The Luzerne County Election Board voted Wednesday to ask the administration to pay Election Day workers $10 to entice them to attend training.
Election Director Marisa Crispell-Barber said the incentive is part of her plan to correct November general election problems that largely stemmed from poll workers' misunderstanding of requirements.
Crispell-Barber, who was hired as director in December, told county council Tuesday the office has offered the same training since 2006 and it must be revamped.
The county also must increase voter education, particularly about the need for voters to change their registration when they move, she said.
The problems cited in November included issues with provisional ballots, difficulties verifying voter registrations with the election office and a lack of accessibility for people with disabilities at some voting locations.
Crispell-Barber said the training will extensively cover provisional ballots. Forty-seven of the 330 provisional ballots received in November were counted. She said most who cast the paper provisional ballots were not registered to vote.
Election workers were supposed to check with Crispell-Barber's office to verify voter registrations before furnishing provisional ballots, but she acknowledged some workers were unable to get through. The election office will increase phone lines and compile a form on how to answer common questions to speed up the processing of calls, she said.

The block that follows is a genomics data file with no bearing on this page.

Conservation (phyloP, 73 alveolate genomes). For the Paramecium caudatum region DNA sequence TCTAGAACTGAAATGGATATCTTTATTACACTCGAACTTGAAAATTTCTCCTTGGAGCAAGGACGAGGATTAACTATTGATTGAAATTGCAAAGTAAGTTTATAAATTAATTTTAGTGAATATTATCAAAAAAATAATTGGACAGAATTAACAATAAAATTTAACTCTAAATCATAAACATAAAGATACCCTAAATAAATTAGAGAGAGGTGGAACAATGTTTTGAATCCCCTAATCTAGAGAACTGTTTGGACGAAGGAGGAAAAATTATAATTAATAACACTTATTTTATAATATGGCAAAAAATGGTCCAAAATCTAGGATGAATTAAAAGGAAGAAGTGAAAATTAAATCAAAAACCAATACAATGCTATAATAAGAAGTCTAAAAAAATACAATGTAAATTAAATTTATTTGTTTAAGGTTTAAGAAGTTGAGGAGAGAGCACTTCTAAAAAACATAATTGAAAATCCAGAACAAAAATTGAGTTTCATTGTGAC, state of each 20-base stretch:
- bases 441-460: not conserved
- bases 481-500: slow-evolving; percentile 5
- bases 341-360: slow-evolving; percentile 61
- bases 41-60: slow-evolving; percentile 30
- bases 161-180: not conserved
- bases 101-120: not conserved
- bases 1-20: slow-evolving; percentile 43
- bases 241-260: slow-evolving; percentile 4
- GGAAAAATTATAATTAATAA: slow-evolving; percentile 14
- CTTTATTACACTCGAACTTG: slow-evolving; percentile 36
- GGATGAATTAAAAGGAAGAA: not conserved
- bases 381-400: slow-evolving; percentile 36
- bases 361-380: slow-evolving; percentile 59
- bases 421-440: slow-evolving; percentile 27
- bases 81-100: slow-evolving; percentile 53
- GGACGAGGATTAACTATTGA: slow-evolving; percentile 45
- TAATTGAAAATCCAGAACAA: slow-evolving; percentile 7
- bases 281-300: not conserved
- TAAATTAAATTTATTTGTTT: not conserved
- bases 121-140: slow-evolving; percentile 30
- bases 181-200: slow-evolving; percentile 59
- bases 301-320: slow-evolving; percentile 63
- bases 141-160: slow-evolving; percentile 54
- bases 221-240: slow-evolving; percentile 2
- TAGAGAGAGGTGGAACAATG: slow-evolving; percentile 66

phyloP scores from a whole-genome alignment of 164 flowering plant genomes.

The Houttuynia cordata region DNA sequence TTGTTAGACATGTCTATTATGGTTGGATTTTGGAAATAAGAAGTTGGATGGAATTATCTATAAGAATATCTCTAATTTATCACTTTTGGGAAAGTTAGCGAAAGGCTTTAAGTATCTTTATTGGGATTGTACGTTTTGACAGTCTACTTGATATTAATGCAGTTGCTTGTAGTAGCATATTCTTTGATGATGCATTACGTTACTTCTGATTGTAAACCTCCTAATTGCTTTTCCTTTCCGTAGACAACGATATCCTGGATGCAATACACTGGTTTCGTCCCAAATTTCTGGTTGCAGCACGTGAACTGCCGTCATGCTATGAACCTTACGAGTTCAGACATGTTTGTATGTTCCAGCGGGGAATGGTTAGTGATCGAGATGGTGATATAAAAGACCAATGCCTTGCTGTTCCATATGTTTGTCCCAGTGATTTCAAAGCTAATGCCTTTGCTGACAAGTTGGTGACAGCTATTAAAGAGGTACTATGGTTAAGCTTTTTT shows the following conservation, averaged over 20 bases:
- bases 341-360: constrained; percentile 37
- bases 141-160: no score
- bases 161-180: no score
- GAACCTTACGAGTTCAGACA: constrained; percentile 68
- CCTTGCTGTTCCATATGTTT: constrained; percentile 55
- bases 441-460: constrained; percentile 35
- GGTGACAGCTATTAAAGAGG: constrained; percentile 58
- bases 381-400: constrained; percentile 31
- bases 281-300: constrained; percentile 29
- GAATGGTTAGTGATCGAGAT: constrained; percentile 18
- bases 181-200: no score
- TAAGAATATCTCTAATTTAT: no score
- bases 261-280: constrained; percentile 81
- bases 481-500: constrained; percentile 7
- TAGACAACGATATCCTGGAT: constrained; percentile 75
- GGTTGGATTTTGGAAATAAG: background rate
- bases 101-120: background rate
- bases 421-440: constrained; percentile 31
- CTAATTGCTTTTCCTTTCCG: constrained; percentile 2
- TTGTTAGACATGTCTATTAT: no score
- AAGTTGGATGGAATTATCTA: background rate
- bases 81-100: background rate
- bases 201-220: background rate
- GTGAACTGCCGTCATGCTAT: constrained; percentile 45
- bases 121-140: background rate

A separate area also will be set up at each voting location so more time-consuming issues with registrations can be processed without holding up other voters, she said.
The county has ramps and other equipment to provide access to disabled voters at all but one polling location, but a plan was not in effect to ensure these items were delivered on Election Day, Crispell-Barber said. She was informed the county stopped following through years ago on the delivery of this equipment, she said.
She said she will personally visit each polling place to ensure the proper equipment is prepped and delivered in future elections.
The St. Benedict Church Hall in Wilkes-Barres first and second wards is the only building that can't be made accessible through temporary equipment, she said. She is exploring other potential locations.
Area political consultant Bob Caruso raised numerous concerns about Election Day promises during the meeting, though he was cut off after the four-minute public comment time limit. He criticized the election board, saying it should have addressed concerns sooner. He questioned why the board has not met in months.
Four citizens appointed by council serve on the board, and a fifth member is appointed by those citizens.
There were massive problems on Election Day in November, said Caruso, and apparently they were not considered serious enough for this election board to meet to discuss them.